Let’s consider school meals for a moment. Throughout the Western world, many children are given the responsibility to “choose” their school-lunch and as a result are making unhealthy food choices every single day. With items such as hot-dogs, burgers, chips and other processed foods on the daily menu we run the real risk of leaving the child’s brain starved of vital nutrients. This is not going to help when demands are high in a progressive learning environment which requires focused effort and concentration. In addition to a decreased learning ability, the child may develop mood swings as a result of the sugar highs and lows. It is not rocket science but a well-established fact that a persistent unhealthy diet elevates the risk of developing obesity, type-2 diabetes, cancer and heart disease later in life.
The fact is foods can mediate brain function and its signals to positively influence synaptic transmission and plasticity, membrane fluidity and energy metabolism . In fact, depending on the types of daily foods eaten, the results can be polar opposites. Foods can either give rise to health promoting effects resulting in positive affective states, more efficient cell-signalling and overall well-being or contrastingly initiate inflammation, stress and foster addictions giving rise to negative behavioral states such as aggression, pain and depression. There are specific nutrients present in foods which are thought to facilitate brain function at a molecular level and here are a few examples:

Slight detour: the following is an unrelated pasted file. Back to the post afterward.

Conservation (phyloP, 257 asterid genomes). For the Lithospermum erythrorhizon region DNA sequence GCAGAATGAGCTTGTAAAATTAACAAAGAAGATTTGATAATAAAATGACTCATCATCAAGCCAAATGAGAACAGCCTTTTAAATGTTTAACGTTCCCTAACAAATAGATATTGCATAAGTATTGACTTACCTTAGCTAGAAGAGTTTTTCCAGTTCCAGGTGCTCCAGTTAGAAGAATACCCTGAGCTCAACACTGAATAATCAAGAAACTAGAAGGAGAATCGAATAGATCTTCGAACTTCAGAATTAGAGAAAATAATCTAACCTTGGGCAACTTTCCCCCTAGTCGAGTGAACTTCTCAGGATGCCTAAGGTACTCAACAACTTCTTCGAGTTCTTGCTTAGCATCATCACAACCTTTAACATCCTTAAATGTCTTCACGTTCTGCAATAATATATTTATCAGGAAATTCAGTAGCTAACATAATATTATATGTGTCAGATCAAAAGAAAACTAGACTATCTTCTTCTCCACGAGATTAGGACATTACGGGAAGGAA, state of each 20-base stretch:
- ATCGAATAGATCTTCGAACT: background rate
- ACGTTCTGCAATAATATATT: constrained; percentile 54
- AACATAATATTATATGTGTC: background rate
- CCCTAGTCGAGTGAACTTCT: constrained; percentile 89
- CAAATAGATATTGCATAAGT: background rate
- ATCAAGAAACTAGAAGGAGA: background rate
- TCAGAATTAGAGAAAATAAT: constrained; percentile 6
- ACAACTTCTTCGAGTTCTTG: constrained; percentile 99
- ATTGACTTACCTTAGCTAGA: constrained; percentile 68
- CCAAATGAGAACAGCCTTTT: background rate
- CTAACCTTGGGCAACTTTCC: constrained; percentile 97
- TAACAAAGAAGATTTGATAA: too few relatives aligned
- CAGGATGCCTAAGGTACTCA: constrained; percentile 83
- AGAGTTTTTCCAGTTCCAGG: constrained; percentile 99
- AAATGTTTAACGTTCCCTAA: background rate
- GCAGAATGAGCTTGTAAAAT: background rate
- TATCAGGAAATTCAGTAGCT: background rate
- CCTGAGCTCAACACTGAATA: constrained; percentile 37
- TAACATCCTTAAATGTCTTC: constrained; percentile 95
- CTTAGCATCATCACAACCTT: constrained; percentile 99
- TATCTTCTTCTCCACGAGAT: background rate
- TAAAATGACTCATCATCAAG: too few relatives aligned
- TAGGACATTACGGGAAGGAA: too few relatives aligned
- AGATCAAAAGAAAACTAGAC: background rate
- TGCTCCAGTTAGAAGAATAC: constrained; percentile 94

- Flavonoids such as those found in coca/dark chocolate, green tea, citrus fruits (and a glass of red wine for adults!) have rich antioxidant effects.
- Folate or folic acid found in spinach, orange juice, leafy vegetables, citrus fruits, beans (legumes), and whole grains.
- The B family of vitamins found in leafy green vegetables, spinach, peas and nuts.
- Calcium found in milk, yoghurt, cheese, sardines and salmon.
- Zinc found in some nuts, oysters, beans, whole-grains and sunflower seeds.
- Selenium found in nuts, meat, fish, eggs and cereals.
- Copper found in grass-fed liver, black pepper, coca and Brazil nuts.
- Iron found in red meats, fish, lentils, beans and poultry
- Omega-3’s such as EPA and DHA found in marine fish and seafood, plants, nuts and seeds.
The key points are that dietary alterations which form part of a long-term life-style change and not just a fad diet is thought to improve both psychological well-being, mental alertness, physical health and ultimately increased productivity.